Tuesday, March 9, 2010

Who Do You Think You Are? - The Program







There have been a number of Genea-Bloggers commenting on the first viewing of new TV Series Who Do You Think You Are?


There are over 900 Genea-Bloggers as of this post. You can find them here: Genealogy Blog Roll

I read many of them every day to learn how they, the Genea-Bloggers do their Family Research. This blog was created to help share how the Family Tree Maker program (Version 2008 and newer) works and can be used to support our research. Over time, I hope to see and explore the Family Tree Maker program to help with the research and the sharing of the information that is found along the way.

I have read a number of the reviews by the Genea-Bloggers already and each of them is worth the time to read. Initially, I was not going to post a blog but started to post a comment on one of the reviews. After I started, I figured that I may have my own views of this TV program. So, I am adding my two cents.

I do not consider myself a genealogist, but am very interested in collecting / researching on who my ancestors were. What is my family history? I started to just ‘collect’ the names, and cite my sources, but realized by “hanging out” with Genea-Bloggers online, participating in some of the Blog themes, and having the honor of meeting some of them over the past year.

This group of awesome folk, have changed my mind as to what this “hobby” is really about. Its more about creating a Family History. Collecting, not names, but stories, and telling those stories.

This first episode of Who Do You Think You Are? was a great reminder of the journey that I am on with great hints on how to do some of this work.


What I liked about the first show, and hope it continues, is the Balance of information in it’s presentation.

I think those of us who do Family Research can say “been there, done that”. For example: The Genea-Blogger himself, Thomas MacEntee posted this thoughts on the Destination: Austin Family Blog. Randy Seaver of Genea-Musing, posting his comments and there are many others.

The more experienced picked up some of the details of the hobby. Such as the lack of use of Gloves when handling some important documents and having to wait for something to be provided. However, is that a real issue or is there some controversy on the use of white gloves in handling of these documents?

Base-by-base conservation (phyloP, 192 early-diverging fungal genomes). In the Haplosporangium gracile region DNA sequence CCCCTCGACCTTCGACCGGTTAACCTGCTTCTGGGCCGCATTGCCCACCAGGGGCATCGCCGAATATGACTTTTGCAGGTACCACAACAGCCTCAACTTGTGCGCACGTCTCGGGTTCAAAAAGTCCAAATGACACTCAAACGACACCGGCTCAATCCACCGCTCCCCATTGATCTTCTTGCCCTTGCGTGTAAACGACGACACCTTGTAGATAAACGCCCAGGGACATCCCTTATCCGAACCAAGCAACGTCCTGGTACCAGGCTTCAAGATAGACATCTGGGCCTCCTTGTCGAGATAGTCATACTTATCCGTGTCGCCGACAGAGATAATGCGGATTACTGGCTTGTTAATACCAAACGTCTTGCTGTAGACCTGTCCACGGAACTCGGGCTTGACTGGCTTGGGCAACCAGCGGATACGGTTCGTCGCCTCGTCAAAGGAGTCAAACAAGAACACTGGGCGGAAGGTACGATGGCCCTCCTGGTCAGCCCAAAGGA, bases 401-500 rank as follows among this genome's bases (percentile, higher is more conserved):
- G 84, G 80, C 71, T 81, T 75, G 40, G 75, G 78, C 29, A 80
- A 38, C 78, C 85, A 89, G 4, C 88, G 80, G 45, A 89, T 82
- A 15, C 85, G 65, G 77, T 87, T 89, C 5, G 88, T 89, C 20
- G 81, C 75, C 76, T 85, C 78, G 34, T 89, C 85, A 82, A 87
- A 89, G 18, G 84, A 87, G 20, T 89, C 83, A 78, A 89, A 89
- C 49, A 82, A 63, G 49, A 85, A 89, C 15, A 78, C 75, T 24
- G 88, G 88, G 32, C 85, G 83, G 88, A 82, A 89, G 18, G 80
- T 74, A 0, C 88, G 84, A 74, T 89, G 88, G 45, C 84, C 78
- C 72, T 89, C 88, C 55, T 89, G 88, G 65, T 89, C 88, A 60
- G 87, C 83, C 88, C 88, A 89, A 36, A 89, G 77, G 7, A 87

Having watched the PBS program, Faces of America and the BYU program, The Generations Project, it was interesting how this program differed and how they were the same.


Here is some of what I learned / relearned from this first episode of Who Do You Think You Are? (WDYTYA)

Sarah Jessica Parker started by talking to her mother and picked up some basic, starting information.


Lesson 1:

Start with the immediate family and collect information. Listen for names, dates, places, and the stories, really listen to the stories.

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Lesson 2:

After collecting the information, don’t dismiss the information and don’t jump conclusions based on that information.

Follow up on the Stories and look for documentation that may help prove or disprove the stories. In this program, Sarah Jessica Program went to her home town in Ohio and looked at some census records. In this piece of the show, there was some conflicting information, a death date in one year and a census record of the same person in the following year.

But as TV shows go, we saw a very short clip of what went on in Ohio and can only guess as to how much work, time and people it took to give us that short clip.


Lession 3:

What do you do with Conflicting information? Simple, follow up. Document where we found our information, recognize the differences, then find where you might find the resolution to the conflict.

Going from Ohio to California helped clarify (resolve) the conflicting information.

The piece that hit home for me, was the “Gold Rush”. I have copies of letters from ancestors who were on the Oregon Trail to their relatives “back home”.

The next stop was New England to find a link, like to the trip to California, to see how the family tied into the history of our country.


Lesson 4:

Don’t be shocked about what you might find, but don’t jump to conclusions too quickly. Earlier in the show, Ms. Parker and her brother talked about how long they thought the family had been in the US. While in Ohio, there was an indication that one of the surnames had a connection to New England. Picking up on that “hint” we were taken to Boston, where the Salem Witch Trial was introduced. The reaction to this revelation was priceless.

Like the trip to California to clarify a conflict in information, knowing a little more history of the Trials a less shocking conclusion was reached.


Lesson 5:

Share your findings. The episode ended when Sarah Jessica Parker returned home to re-visit her mother, to share her findings, and the stories.


I learned a lot, confirmed what I thought, and encouraged me to continue to do research. I didn’t watch the program to be taught how to “do genealogy”, but to pick up some of the clues.

Perhaps the show was to draw of the non-genealogist into doing Family research. Several Twitter messages, following the show, indicated that some other family members were showing interest in genealogy. I am guessing that some genealogy websites had some increased internet traffic.

Besides the balance in presentation between folks that do family research and to the non-genealogist, it was the Reaction to the Findings that “can’t be made up”. Actress, yes, but think that her reactions on the screen were real.
Looking forward to next weeks episode.

Here is a link to the NBC Website with some Video’s of the programs:
http://www.nbc.com/who-do-you-think-you-are/video/
 

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